It can help couples decide what path they will take, whereas traditional therapy sometimes assumes a path without having a meaningful discussion and getting clarity on what they want to do. We need an approach to help couples think through and support the decision-making process, rather than just helping them either make their marriage better or get a divorce.
He also advocates for making information used by discernment counsellors available in print and video form to provide resources to those who are unlikely to see a professional yet need help. As demonstrated by the study, this would apply to most people contemplating divorce.
In an article published by Brides magazine, a licensed discernment counsellor based in the United States, highlights the key differences between discernment counselling and traditional marriage counselling. Primarily, she characterizes the primary difference as the goals of the process. Marriage counselling is aimed at helping a couple develop tools to work through conflict and to better communicate with one another. It is often carried out over a long period, with no end date in sight. On the other hand, Discernment counselling has a specific goal: to help the couple reach a decision, rather than simply trying to maintain the status quo through better communication. It often consists of five or fewer sessions, which is attractive to many who otherwise may be resistant to formal therapy.
The first discernment counselling session often begins with a joint conversation and allows each person to speak individually with the counsellor. Unlike marriage counselling, the counsellor is not obligated to share information with each spouse; the topics discussed in individual sessions can remain private. The counsellor will go through several questions, including how a divorce might impact each person and their children, if applicable. After the individual conversations, the parties will regroup and debrief. At that point, the couple will determine if they are ready to make a decision or if they would like another session.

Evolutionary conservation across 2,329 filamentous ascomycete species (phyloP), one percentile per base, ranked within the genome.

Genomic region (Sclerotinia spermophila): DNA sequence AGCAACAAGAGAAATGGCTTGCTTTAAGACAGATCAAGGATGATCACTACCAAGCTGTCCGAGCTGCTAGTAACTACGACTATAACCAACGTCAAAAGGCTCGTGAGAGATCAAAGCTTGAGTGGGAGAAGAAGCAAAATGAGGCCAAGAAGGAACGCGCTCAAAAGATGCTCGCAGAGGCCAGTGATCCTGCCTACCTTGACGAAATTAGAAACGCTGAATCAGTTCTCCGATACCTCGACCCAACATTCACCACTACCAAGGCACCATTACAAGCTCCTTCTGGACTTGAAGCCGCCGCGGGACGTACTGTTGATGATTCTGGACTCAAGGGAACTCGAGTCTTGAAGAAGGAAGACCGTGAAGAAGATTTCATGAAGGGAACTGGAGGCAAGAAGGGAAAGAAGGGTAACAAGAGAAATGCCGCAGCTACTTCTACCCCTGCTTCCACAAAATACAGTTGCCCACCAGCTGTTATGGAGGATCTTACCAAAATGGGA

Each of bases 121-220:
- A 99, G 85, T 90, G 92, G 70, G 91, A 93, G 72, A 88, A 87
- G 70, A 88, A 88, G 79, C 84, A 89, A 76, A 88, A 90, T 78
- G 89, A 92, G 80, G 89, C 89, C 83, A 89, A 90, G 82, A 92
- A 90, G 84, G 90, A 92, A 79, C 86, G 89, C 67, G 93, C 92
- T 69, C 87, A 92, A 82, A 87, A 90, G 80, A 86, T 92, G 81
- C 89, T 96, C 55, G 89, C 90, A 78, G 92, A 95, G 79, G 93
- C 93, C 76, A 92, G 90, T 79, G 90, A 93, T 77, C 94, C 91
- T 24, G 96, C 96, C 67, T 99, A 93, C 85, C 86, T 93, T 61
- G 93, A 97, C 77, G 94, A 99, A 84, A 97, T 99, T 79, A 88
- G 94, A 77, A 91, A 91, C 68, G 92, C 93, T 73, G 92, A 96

At the end of the sessions, the couple will make one of three choices:
This process can be a much more attractive option for couples where one person prefers separating because it does not suggest a commitment to “fixing” the problems. Instead, it can help align the goals of both people or help them focus on what makes the most sense for their family going forward in a relatively short period of time.
Whether a divorce is low-conflict or highly contentious, simple or complex, Mincher Koeman aims to ensure that our clients are steered towards the most efficient and amicable resolution possible. Our family lawyers are committed to treating your matter with empathy and skill, putting our considerable experience to work for you. We are highly experienced in all issues related to separation and divorce, including family property, child and spousal support, as well as parenting matters. Please contact our office to make an appointment to discuss your matter with one of our divorce lawyers today by calling us at 403-910-3000 or by contacting us online.